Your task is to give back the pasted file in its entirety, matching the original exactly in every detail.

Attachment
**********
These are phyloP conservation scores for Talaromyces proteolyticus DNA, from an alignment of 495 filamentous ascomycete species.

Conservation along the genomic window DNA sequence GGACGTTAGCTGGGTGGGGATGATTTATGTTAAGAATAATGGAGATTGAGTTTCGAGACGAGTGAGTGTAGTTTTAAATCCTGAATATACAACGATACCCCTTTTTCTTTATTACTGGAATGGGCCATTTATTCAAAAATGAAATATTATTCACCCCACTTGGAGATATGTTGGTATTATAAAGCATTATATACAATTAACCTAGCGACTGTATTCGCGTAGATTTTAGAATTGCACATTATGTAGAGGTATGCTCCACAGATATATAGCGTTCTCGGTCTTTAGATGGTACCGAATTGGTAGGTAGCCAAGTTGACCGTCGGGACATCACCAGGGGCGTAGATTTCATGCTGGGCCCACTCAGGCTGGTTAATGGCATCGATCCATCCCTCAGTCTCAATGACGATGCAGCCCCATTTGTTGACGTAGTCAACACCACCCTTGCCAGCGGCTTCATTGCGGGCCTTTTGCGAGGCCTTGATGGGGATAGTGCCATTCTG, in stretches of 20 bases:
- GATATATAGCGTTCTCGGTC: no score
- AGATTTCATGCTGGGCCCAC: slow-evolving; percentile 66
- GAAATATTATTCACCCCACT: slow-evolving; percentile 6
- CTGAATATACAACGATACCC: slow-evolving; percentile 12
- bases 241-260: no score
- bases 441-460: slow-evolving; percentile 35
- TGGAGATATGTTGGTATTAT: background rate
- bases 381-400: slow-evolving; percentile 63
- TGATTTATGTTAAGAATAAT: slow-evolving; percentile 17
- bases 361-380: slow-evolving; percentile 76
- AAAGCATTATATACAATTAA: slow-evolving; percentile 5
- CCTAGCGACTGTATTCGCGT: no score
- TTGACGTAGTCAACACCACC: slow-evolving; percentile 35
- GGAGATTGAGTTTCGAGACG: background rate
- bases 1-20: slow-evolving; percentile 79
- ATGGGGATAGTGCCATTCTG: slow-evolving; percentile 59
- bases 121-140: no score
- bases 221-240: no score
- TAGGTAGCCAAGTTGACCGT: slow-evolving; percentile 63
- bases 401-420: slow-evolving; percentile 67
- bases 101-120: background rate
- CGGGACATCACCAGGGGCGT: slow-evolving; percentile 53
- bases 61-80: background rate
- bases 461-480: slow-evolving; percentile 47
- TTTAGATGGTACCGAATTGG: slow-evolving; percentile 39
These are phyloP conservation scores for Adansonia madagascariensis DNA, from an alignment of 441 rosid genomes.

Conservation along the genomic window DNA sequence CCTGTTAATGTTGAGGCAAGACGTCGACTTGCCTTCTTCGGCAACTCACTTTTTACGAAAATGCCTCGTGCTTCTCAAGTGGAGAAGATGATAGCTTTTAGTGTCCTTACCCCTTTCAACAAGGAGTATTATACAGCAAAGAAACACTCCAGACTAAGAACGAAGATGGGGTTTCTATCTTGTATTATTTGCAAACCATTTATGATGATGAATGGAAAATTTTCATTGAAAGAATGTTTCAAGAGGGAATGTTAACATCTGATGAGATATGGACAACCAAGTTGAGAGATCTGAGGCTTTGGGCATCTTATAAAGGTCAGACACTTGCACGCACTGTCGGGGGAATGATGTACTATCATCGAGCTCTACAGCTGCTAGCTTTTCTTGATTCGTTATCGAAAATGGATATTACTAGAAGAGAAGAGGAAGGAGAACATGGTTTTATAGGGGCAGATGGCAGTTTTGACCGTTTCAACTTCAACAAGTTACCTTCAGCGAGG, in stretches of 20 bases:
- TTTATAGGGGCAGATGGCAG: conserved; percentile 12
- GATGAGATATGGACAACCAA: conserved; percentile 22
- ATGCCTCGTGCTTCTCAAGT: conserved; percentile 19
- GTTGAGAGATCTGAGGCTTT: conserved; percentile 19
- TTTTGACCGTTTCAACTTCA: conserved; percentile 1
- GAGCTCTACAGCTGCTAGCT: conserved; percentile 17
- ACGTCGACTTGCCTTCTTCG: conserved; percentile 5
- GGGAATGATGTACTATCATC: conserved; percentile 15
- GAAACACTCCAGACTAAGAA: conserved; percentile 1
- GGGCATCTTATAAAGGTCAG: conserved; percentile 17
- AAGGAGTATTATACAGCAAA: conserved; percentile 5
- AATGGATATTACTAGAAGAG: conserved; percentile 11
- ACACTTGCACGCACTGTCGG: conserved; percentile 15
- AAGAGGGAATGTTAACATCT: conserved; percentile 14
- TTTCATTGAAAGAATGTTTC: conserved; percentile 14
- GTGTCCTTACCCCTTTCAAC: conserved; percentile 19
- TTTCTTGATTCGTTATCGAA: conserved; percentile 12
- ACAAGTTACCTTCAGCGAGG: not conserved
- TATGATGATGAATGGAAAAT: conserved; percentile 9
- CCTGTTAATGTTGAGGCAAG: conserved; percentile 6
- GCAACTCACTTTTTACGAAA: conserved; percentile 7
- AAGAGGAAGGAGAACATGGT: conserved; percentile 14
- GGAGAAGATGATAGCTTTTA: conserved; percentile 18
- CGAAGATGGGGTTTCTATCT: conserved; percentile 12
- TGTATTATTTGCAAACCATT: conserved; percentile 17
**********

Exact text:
These are phyloP conservation scores for Talaromyces proteolyticus DNA, from an alignment of 495 filamentous ascomycete species.

Conservation along the genomic window DNA sequence GGACGTTAGCTGGGTGGGGATGATTTATGTTAAGAATAATGGAGATTGAGTTTCGAGACGAGTGAGTGTAGTTTTAAATCCTGAATATACAACGATACCCCTTTTTCTTTATTACTGGAATGGGCCATTTATTCAAAAATGAAATATTATTCACCCCACTTGGAGATATGTTGGTATTATAAAGCATTATATACAATTAACCTAGCGACTGTATTCGCGTAGATTTTAGAATTGCACATTATGTAGAGGTATGCTCCACAGATATATAGCGTTCTCGGTCTTTAGATGGTACCGAATTGGTAGGTAGCCAAGTTGACCGTCGGGACATCACCAGGGGCGTAGATTTCATGCTGGGCCCACTCAGGCTGGTTAATGGCATCGATCCATCCCTCAGTCTCAATGACGATGCAGCCCCATTTGTTGACGTAGTCAACACCACCCTTGCCAGCGGCTTCATTGCGGGCCTTTTGCGAGGCCTTGATGGGGATAGTGCCATTCTG, in stretches of 20 bases:
- GATATATAGCGTTCTCGGTC: no score
- AGATTTCATGCTGGGCCCAC: slow-evolving; percentile 66
- GAAATATTATTCACCCCACT: slow-evolving; percentile 6
- CTGAATATACAACGATACCC: slow-evolving; percentile 12
- bases 241-260: no score
- bases 441-460: slow-evolving; percentile 35
- TGGAGATATGTTGGTATTAT: background rate
- bases 381-400: slow-evolving; percentile 63
- TGATTTATGTTAAGAATAAT: slow-evolving; percentile 17
- bases 361-380: slow-evolving; percentile 76
- AAAGCATTATATACAATTAA: slow-evolving; percentile 5
- CCTAGCGACTGTATTCGCGT: no score
- TTGACGTAGTCAACACCACC: slow-evolving; percentile 35
- GGAGATTGAGTTTCGAGACG: background rate
- bases 1-20: slow-evolving; percentile 79
- ATGGGGATAGTGCCATTCTG: slow-evolving; percentile 59
- bases 121-140: no score
- bases 221-240: no score
- TAGGTAGCCAAGTTGACCGT: slow-evolving; percentile 63
- bases 401-420: slow-evolving; percentile 67
- bases 101-120: background rate
- CGGGACATCACCAGGGGCGT: slow-evolving; percentile 53
- bases 61-80: background rate
- bases 461-480: slow-evolving; percentile 47
- TTTAGATGGTACCGAATTGG: slow-evolving; percentile 39
These are phyloP conservation scores for Adansonia madagascariensis DNA, from an alignment of 441 rosid genomes.

Conservation along the genomic window DNA sequence CCTGTTAATGTTGAGGCAAGACGTCGACTTGCCTTCTTCGGCAACTCACTTTTTACGAAAATGCCTCGTGCTTCTCAAGTGGAGAAGATGATAGCTTTTAGTGTCCTTACCCCTTTCAACAAGGAGTATTATACAGCAAAGAAACACTCCAGACTAAGAACGAAGATGGGGTTTCTATCTTGTATTATTTGCAAACCATTTATGATGATGAATGGAAAATTTTCATTGAAAGAATGTTTCAAGAGGGAATGTTAACATCTGATGAGATATGGACAACCAAGTTGAGAGATCTGAGGCTTTGGGCATCTTATAAAGGTCAGACACTTGCACGCACTGTCGGGGGAATGATGTACTATCATCGAGCTCTACAGCTGCTAGCTTTTCTTGATTCGTTATCGAAAATGGATATTACTAGAAGAGAAGAGGAAGGAGAACATGGTTTTATAGGGGCAGATGGCAGTTTTGACCGTTTCAACTTCAACAAGTTACCTTCAGCGAGG, in stretches of 20 bases:
- TTTATAGGGGCAGATGGCAG: conserved; percentile 12
- GATGAGATATGGACAACCAA: conserved; percentile 22
- ATGCCTCGTGCTTCTCAAGT: conserved; percentile 19
- GTTGAGAGATCTGAGGCTTT: conserved; percentile 19
- TTTTGACCGTTTCAACTTCA: conserved; percentile 1
- GAGCTCTACAGCTGCTAGCT: conserved; percentile 17
- ACGTCGACTTGCCTTCTTCG: conserved; percentile 5
- GGGAATGATGTACTATCATC: conserved; percentile 15
- GAAACACTCCAGACTAAGAA: conserved; percentile 1
- GGGCATCTTATAAAGGTCAG: conserved; percentile 17
- AAGGAGTATTATACAGCAAA: conserved; percentile 5
- AATGGATATTACTAGAAGAG: conserved; percentile 11
- ACACTTGCACGCACTGTCGG: conserved; percentile 15
- AAGAGGGAATGTTAACATCT: conserved; percentile 14
- TTTCATTGAAAGAATGTTTC: conserved; percentile 14
- GTGTCCTTACCCCTTTCAAC: conserved; percentile 19
- TTTCTTGATTCGTTATCGAA: conserved; percentile 12
- ACAAGTTACCTTCAGCGAGG: not conserved
- TATGATGATGAATGGAAAAT: conserved; percentile 9
- CCTGTTAATGTTGAGGCAAG: conserved; percentile 6
- GCAACTCACTTTTTACGAAA: conserved; percentile 7
- AAGAGGAAGGAGAACATGGT: conserved; percentile 14
- GGAGAAGATGATAGCTTTTA: conserved; percentile 18
- CGAAGATGGGGTTTCTATCT: conserved; percentile 12
- TGTATTATTTGCAAACCATT: conserved; percentile 17